The annual Memorial Day weekend motorcycle rally honoring veterans will roll on despite several hurdles, including the district’s own lockdown orders due to COVID-19.
“There were plans to draw thousands to D.C. for the roaring event, but due to the pandemic riders are now asked to ride in their own communities,” according to a report from D.C.’s WUSA9 posted to the group’s Facebook page.
Artie Muller, Rolling Thunder’s founder, announced 2019 would be the 32-year rally’s final year riding through the nation’s capital but a new group, AMVETS, has taken it upon themselves to continue the tradition. They are challenging participants this year to ride in their own communities to honor their brothers and sisters and continue the Memorial Day weekend tradition in spite of the current disease outbreak.
“The event is now called Rolling to Remember and next Sunday, May 24th, organizers are challenging motorcycle riders to ride 22-miles in support of their mission,” said the report from WUSA9.
Uncertainty over whether the event would even continue was a result of what Muller indicated as a lack of cooperation from Pentagon officials and “increased harassment to our supporters and sponsors,” per the Washington Post.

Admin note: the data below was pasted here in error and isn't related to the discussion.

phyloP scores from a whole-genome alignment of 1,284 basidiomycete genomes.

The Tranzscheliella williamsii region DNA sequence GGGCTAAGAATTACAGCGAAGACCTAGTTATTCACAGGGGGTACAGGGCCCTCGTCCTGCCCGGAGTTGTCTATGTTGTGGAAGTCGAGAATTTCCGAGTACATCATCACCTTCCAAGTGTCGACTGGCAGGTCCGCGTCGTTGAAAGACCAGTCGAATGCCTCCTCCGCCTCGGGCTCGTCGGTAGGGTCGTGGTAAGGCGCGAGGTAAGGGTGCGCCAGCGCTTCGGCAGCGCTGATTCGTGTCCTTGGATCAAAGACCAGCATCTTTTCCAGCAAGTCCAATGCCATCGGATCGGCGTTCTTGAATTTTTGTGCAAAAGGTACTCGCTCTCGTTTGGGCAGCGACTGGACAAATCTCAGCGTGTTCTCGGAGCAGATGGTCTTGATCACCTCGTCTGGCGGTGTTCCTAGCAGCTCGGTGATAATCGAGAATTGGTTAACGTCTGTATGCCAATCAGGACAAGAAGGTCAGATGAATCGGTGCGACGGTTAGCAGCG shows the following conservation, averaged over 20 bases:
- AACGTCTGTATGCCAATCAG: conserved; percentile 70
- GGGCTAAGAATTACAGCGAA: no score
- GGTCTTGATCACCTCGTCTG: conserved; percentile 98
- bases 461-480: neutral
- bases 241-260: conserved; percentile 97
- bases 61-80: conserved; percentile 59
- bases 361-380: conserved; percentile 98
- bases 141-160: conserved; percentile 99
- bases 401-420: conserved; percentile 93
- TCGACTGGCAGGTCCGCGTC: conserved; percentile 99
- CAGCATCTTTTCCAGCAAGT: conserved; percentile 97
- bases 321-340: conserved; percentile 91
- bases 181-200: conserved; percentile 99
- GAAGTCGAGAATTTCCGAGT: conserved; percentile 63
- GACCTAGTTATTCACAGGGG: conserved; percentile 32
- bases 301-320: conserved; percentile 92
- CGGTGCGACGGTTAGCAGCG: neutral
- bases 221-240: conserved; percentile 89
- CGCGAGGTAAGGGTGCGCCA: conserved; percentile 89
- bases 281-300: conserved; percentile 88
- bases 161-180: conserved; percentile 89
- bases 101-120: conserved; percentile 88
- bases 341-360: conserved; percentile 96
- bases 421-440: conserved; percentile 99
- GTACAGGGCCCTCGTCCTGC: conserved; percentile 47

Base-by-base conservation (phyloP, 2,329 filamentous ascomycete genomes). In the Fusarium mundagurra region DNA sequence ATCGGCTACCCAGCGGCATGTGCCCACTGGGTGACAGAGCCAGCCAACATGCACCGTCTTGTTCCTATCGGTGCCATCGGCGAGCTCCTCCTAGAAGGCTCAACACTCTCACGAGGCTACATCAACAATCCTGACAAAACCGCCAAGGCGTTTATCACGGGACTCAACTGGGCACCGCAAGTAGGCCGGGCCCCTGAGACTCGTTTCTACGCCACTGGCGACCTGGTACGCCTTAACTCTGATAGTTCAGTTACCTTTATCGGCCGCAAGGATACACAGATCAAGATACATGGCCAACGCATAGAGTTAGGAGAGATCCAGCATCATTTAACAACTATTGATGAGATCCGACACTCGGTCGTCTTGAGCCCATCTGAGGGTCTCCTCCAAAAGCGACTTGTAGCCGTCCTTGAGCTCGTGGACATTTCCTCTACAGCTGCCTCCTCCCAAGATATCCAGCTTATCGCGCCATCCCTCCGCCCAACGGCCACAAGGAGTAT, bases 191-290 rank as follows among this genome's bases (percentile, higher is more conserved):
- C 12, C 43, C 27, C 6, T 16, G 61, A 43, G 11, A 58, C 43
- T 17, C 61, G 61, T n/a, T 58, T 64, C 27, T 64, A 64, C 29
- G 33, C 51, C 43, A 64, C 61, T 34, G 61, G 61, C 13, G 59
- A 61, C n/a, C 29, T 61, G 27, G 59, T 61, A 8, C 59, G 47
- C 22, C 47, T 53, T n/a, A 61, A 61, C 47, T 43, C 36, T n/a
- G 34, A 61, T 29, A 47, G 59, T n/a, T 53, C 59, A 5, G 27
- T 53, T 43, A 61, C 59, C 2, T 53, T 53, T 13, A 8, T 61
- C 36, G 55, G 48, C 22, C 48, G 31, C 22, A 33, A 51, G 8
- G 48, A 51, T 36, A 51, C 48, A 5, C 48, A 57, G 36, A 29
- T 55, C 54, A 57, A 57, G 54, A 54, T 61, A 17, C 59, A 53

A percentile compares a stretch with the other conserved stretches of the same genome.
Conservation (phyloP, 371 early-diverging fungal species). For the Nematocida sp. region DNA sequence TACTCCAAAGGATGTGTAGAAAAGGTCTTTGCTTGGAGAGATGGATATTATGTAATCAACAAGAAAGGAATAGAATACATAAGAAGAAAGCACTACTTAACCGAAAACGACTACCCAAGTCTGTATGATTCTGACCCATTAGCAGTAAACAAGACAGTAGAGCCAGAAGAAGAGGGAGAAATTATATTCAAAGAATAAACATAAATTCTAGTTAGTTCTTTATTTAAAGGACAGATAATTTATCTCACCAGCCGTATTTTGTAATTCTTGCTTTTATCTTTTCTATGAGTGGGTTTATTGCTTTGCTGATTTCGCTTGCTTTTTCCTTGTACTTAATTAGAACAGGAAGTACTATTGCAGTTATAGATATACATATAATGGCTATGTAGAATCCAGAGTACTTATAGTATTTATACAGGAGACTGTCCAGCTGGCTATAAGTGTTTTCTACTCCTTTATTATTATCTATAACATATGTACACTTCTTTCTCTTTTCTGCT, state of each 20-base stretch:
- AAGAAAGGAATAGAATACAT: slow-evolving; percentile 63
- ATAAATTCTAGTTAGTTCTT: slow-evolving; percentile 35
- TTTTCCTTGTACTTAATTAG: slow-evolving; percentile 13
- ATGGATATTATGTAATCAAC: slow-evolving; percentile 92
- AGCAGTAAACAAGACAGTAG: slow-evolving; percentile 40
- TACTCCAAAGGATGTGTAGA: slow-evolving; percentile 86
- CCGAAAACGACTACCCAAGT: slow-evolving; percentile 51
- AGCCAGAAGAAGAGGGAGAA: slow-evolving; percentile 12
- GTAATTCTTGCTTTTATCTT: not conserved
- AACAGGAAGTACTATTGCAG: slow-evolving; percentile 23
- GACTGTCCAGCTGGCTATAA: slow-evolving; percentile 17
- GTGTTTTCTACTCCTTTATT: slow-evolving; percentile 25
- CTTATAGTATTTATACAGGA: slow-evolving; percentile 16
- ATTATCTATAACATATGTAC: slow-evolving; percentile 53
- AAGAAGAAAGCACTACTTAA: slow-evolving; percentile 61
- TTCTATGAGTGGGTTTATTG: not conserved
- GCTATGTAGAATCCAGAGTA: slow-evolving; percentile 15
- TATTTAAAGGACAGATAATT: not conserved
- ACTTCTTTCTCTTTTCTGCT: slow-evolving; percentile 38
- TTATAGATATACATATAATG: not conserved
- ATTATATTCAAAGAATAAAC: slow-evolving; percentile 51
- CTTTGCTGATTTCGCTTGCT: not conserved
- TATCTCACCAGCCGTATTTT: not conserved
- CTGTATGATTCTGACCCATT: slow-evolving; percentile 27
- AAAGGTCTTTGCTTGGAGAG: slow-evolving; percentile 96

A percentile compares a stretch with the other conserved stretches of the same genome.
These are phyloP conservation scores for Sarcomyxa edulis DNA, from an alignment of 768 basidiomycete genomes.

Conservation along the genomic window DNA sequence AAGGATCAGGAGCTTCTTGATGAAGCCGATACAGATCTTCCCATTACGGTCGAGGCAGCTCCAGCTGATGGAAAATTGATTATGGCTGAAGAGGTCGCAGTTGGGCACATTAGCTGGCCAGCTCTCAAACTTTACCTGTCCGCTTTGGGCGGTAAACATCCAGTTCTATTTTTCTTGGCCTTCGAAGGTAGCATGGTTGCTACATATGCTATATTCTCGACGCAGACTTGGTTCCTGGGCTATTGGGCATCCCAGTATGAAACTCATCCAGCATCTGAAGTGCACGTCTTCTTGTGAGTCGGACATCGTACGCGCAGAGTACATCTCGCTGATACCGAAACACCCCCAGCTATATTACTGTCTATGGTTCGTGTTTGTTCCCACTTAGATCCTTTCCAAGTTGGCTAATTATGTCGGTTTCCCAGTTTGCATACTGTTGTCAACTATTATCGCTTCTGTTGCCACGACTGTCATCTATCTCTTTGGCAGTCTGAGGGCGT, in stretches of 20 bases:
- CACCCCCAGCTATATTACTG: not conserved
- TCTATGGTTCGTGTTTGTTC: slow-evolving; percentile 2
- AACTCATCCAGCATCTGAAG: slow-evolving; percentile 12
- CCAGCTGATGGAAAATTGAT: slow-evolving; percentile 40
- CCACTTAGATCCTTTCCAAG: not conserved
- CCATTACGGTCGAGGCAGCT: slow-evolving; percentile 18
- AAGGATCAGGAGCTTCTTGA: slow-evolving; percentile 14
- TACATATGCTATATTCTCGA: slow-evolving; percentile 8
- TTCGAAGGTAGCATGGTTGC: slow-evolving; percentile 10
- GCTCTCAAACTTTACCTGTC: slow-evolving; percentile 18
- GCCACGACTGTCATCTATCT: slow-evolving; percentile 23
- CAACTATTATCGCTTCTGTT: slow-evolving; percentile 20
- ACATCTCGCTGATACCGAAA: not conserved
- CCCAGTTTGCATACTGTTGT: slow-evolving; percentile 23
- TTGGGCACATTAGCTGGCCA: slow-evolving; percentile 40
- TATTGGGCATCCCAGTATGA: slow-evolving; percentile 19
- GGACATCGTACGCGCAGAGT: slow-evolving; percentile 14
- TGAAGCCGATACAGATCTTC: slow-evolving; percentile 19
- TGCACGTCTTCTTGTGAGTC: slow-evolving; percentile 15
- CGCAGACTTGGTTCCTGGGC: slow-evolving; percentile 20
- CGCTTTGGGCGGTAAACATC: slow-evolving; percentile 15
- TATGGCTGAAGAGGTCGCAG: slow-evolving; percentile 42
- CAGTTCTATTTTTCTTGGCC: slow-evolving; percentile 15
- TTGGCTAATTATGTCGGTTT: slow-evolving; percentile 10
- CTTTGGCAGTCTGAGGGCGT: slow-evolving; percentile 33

During what was expected to be the group’s final rally President Donald Trump speculated it would continue, tweeting that the ride “WILL be coming back to Washington, D.C.” (RELATED: ‘Rolling Thunder’ Takes Its Final Ride In 2019, Unless President Trump Gets His Way)
The Great Patriots of Rolling Thunder WILL be coming back to Washington, D.C. next year, & hopefully for many years to come. It is where they want to be, & where they should be. Have a wonderful time today. Thank you to our great men & women of the Pentagon for working it out!
— Donald J. Trump (@realDonaldTrump) May 26, 2019
This year’s rally will start at noon on Sunday and participants will be able to plan, track and share their rides via an app called REVER.
“The health and safety of our nation’s veterans, families and fellow patriots, is our first priority,” says Rolling to Remember’s website. “The 82,000 POW/MIA and the veterans suicide epidemic must not be forgotten. We will continue the tradition.”
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